Managing pain effectively is a widespread issue in healthcare, particularly in the elderly population. Good Shepherd Lutheran Community in Sauk Rapids, Minnesota reports high levels of chronic pain in their long-term care patients when compared to the nationwide average. This could be due to an inaccurate pain scale, inappropriate medication management, or the lack of non-pharmacological intervention. Students from the College of Saint Benedict and Saint John’s University investigated this issue. Current nonpharmacological strategies in the facility include heat or cold application, mindfulness, and range of motion exercises. Pain medication, particularly opioids are used to maximize comfort. A review of the literature suggests that the daily application of lavender oil to the inner wrists of residents has been effective in providing pain relief and distraction along with relaxation. Given time constraints, the plan included application for ten consecutive days by the unit’s nurse manager. The sample for this quality improvement study includes those residents that exemplified extreme pain on the MDS, a comprehensive assessment completed to determine eligibility for Medicare and Medicaid reimbursement. Of those ten residents triggering for pain in November of 2019, five were removed due to death since assessment or a diagnosis of dementia, making them unable to provide informed consent. The implementation plan included assessing these residents' pain using a number-based scale prior to the first application, and again after the last. Implementation was halted due to the restriction of student’s in the facility as a result of the COVID-19 outbreak. Anticipated results were a reduction in pain following the application of lavender; thus improved pain scores for the organization.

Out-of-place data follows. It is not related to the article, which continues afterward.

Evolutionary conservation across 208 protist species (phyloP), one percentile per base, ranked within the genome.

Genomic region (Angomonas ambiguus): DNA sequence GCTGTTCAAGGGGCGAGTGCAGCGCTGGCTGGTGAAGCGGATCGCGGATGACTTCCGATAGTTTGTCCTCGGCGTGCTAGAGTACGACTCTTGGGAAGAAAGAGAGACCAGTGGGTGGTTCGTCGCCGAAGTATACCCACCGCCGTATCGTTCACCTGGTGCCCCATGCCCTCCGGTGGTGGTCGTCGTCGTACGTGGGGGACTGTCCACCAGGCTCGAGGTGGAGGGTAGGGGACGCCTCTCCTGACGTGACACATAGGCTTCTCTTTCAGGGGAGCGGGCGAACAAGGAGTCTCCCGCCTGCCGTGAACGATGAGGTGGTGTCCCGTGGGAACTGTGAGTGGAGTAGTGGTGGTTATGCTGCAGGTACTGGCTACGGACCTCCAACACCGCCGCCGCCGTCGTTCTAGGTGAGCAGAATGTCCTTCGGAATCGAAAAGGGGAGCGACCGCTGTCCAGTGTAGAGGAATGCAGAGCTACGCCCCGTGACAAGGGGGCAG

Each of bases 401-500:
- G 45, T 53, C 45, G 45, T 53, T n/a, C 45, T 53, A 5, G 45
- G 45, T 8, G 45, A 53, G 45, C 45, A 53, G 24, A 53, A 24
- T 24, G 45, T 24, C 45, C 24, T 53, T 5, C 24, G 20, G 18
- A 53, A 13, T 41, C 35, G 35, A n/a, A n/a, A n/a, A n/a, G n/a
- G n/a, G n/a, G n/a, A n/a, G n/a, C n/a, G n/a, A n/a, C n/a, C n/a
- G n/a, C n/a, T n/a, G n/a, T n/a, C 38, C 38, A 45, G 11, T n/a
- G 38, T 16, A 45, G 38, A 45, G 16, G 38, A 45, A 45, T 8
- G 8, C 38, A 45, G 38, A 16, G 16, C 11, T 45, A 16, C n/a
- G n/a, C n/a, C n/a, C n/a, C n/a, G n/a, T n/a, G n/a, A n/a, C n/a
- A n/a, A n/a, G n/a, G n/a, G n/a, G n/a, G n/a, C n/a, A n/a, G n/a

Friedrichs, Jay; Long, Katie; and Jansen, Abby, "Aromatherapy as an Intervention to Manage Chronic Pain in a Long-Term Care Facility: A Quality Improvement Study" (2020). Celebrating Scholarship and Creativity Day. 105.